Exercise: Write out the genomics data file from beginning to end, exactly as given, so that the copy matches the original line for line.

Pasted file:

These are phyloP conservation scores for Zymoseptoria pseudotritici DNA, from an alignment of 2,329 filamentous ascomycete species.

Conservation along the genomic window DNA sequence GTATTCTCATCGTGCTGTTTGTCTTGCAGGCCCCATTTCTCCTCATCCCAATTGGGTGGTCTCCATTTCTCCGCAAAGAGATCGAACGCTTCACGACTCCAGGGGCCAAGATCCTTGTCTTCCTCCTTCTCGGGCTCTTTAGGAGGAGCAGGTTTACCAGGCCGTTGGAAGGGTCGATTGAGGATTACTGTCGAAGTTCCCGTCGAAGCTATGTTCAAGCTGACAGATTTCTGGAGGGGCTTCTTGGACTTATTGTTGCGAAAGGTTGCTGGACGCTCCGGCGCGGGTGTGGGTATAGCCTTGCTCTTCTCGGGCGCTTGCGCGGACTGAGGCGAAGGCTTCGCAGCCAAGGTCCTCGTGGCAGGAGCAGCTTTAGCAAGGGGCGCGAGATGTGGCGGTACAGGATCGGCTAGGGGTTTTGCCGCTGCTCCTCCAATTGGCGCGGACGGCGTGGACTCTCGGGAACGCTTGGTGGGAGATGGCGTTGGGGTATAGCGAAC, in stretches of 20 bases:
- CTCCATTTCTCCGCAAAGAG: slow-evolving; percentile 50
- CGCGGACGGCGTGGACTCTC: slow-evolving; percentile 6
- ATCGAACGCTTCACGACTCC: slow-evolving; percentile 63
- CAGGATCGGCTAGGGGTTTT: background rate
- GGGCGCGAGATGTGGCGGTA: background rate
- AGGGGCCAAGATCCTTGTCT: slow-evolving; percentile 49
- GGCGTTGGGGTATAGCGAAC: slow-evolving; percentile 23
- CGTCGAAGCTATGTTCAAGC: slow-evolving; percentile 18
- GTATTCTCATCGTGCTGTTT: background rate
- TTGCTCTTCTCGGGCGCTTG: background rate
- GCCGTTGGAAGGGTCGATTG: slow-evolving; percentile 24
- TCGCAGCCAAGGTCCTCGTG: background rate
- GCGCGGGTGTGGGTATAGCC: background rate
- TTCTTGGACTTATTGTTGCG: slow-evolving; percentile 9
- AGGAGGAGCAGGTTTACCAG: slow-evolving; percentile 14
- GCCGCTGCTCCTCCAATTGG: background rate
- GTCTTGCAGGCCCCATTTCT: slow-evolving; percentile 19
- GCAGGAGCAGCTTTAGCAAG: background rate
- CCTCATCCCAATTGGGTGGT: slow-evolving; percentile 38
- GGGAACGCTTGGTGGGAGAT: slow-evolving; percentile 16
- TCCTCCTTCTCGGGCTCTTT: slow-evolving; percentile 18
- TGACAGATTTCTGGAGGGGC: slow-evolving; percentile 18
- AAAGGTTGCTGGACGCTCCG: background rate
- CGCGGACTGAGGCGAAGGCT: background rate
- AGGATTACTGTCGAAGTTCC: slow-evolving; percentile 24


These are phyloP conservation scores for Zymoseptoria pseudotritici DNA, from an alignment of 2,329 filamentous ascomycete species.

Conservation along the genomic window DNA sequence GTATTCTCATCGTGCTGTTTGTCTTGCAGGCCCCATTTCTCCTCATCCCAATTGGGTGGTCTCCATTTCTCCGCAAAGAGATCGAACGCTTCACGACTCCAGGGGCCAAGATCCTTGTCTTCCTCCTTCTCGGGCTCTTTAGGAGGAGCAGGTTTACCAGGCCGTTGGAAGGGTCGATTGAGGATTACTGTCGAAGTTCCCGTCGAAGCTATGTTCAAGCTGACAGATTTCTGGAGGGGCTTCTTGGACTTATTGTTGCGAAAGGTTGCTGGACGCTCCGGCGCGGGTGTGGGTATAGCCTTGCTCTTCTCGGGCGCTTGCGCGGACTGAGGCGAAGGCTTCGCAGCCAAGGTCCTCGTGGCAGGAGCAGCTTTAGCAAGGGGCGCGAGATGTGGCGGTACAGGATCGGCTAGGGGTTTTGCCGCTGCTCCTCCAATTGGCGCGGACGGCGTGGACTCTCGGGAACGCTTGGTGGGAGATGGCGTTGGGGTATAGCGAAC, in stretches of 20 bases:
- CTCCATTTCTCCGCAAAGAG: slow-evolving; percentile 50
- CGCGGACGGCGTGGACTCTC: slow-evolving; percentile 6
- ATCGAACGCTTCACGACTCC: slow-evolving; percentile 63
- CAGGATCGGCTAGGGGTTTT: background rate
- GGGCGCGAGATGTGGCGGTA: background rate
- AGGGGCCAAGATCCTTGTCT: slow-evolving; percentile 49
- GGCGTTGGGGTATAGCGAAC: slow-evolving; percentile 23
- CGTCGAAGCTATGTTCAAGC: slow-evolving; percentile 18
- GTATTCTCATCGTGCTGTTT: background rate
- TTGCTCTTCTCGGGCGCTTG: background rate
- GCCGTTGGAAGGGTCGATTG: slow-evolving; percentile 24
- TCGCAGCCAAGGTCCTCGTG: background rate
- GCGCGGGTGTGGGTATAGCC: background rate
- TTCTTGGACTTATTGTTGCG: slow-evolving; percentile 9
- AGGAGGAGCAGGTTTACCAG: slow-evolving; percentile 14
- GCCGCTGCTCCTCCAATTGG: background rate
- GTCTTGCAGGCCCCATTTCT: slow-evolving; percentile 19
- GCAGGAGCAGCTTTAGCAAG: background rate
- CCTCATCCCAATTGGGTGGT: slow-evolving; percentile 38
- GGGAACGCTTGGTGGGAGAT: slow-evolving; percentile 16
- TCCTCCTTCTCGGGCTCTTT: slow-evolving; percentile 18
- TGACAGATTTCTGGAGGGGC: slow-evolving; percentile 18
- AAAGGTTGCTGGACGCTCCG: background rate
- CGCGGACTGAGGCGAAGGCT: background rate
- AGGATTACTGTCGAAGTTCC: slow-evolving; percentile 24